And let me tell you, this alligator had teeth!
Phase 2 of my Christmas star started out well enough - I made my quilt sandwich and trimmed everything to size, and while I was playing with which way I wanted to orient my star (on point or traditional lone star position, center or offset) inspiration struck: why not take a couple of my leftover diamonds, and make it a *shooting* star - that would eliminate the need for fussy placement tactics, right?
Right. So I played with the layout a bit, and then pinned my star in place. I set my pins perpendicular to the edges of the star rather than parallel (as the instructions had shown) mostly because it was hard to manipulate them into a parallel position while keeping the quilt flat. And... enter the problem(s).
First off, I (in my infinite wisdom), had selected Quilter's Dream Deluxe loft batting for the center of my quilt. It's a gorgeous batting, and great to cuddle under, but it's also *heavy.* Which was the intent - I want a nice winter quilt that goes to Colorado to have some heft to it - but I hadn't considered how that would interact with my walking foot. Also, it's pretty thick, so when I added it, plus a back and front, plus 2-4 layers of star fabric depending on how many folds were under the seam at the time, the long story short was, my walking foot did a lot of slipping and inopportune backwards-grabbing while trying to advance the quilt by itself. Sigh.
Also, I work off a little Janome DC2007LE which I love, but which only has maybe a 6" throat. And of course, when you're quilting with a walking foot direction matters. So trying to rotate the quilt around its tiny axis - and shove it through that throat as I worked - well, it wasn't working out for me. Especially when you consider I had all those pins in there, making it both bulky AND poke-y. I had to stop twice for fear of bleeding on my quilt. Oops.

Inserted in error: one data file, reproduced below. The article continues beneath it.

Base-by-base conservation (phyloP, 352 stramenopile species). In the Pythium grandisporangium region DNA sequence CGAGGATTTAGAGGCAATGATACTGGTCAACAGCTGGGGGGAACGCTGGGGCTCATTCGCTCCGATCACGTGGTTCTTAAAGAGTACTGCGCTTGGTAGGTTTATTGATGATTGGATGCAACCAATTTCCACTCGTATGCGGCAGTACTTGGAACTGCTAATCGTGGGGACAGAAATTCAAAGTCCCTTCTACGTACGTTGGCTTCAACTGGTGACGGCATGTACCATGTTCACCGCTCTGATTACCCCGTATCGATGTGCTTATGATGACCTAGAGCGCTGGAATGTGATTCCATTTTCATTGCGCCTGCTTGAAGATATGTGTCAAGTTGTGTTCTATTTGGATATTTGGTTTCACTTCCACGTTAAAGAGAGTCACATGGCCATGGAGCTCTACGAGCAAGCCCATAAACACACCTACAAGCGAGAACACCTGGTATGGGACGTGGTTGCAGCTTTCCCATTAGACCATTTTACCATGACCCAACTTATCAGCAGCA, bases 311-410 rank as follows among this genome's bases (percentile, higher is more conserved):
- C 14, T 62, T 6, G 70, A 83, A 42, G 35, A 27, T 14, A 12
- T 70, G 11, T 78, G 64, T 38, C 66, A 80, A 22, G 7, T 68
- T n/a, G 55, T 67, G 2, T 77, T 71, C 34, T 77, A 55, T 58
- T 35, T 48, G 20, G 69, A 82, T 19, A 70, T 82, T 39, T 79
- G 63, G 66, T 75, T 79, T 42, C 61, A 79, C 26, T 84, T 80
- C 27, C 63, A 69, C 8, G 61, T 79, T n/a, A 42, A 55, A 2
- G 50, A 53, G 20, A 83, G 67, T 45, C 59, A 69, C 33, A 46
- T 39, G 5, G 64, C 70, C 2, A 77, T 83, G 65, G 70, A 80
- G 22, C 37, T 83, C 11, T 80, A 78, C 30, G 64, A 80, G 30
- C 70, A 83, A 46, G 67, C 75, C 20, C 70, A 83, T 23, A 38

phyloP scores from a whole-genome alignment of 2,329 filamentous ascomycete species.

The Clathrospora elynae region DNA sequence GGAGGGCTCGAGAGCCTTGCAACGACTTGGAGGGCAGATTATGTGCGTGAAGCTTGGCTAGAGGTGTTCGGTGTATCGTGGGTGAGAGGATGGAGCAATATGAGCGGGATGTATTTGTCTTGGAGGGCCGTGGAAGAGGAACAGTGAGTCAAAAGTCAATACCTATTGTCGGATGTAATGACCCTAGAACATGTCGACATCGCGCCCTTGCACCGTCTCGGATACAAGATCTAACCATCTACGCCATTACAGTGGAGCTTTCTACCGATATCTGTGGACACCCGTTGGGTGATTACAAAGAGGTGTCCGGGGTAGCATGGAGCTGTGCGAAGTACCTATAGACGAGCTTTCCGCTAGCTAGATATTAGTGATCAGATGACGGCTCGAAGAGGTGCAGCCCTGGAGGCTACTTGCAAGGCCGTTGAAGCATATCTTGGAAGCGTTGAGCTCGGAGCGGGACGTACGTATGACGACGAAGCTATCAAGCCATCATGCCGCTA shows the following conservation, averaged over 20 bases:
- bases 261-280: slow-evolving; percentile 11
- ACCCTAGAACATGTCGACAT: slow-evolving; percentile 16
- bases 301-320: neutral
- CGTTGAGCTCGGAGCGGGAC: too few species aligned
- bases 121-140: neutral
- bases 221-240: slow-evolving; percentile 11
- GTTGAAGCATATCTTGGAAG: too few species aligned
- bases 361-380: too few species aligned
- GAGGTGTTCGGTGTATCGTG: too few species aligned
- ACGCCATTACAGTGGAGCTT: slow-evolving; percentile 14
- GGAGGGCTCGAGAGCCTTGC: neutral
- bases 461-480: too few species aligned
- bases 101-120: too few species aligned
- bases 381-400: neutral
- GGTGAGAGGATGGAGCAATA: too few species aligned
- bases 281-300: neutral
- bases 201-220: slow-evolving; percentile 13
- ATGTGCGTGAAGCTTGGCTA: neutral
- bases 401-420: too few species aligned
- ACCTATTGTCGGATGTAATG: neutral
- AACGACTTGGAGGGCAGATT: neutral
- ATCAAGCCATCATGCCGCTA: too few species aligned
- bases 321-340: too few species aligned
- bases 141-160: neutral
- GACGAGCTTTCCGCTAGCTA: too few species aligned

Eventually I had to give up quilting with the walking foot (which wasn't really saving any time anyway) in favor of free-motion quilting with straight lines. Which... I don't think is anyone's idea of efficiency, or a good time; but it did work out better for me. The tradeoff in straight lines was well worth the increase in my sanity.
Quilting the straight lines for the "star echoes" and the shooting star effect was trivial by comparison; And I was very VERY glad to zoom through that after all the trouble the star had caused on my still-on-a-deadline project. So while I may have bled for my art - literally - now I have the quilt quilted and two weeks to bind it!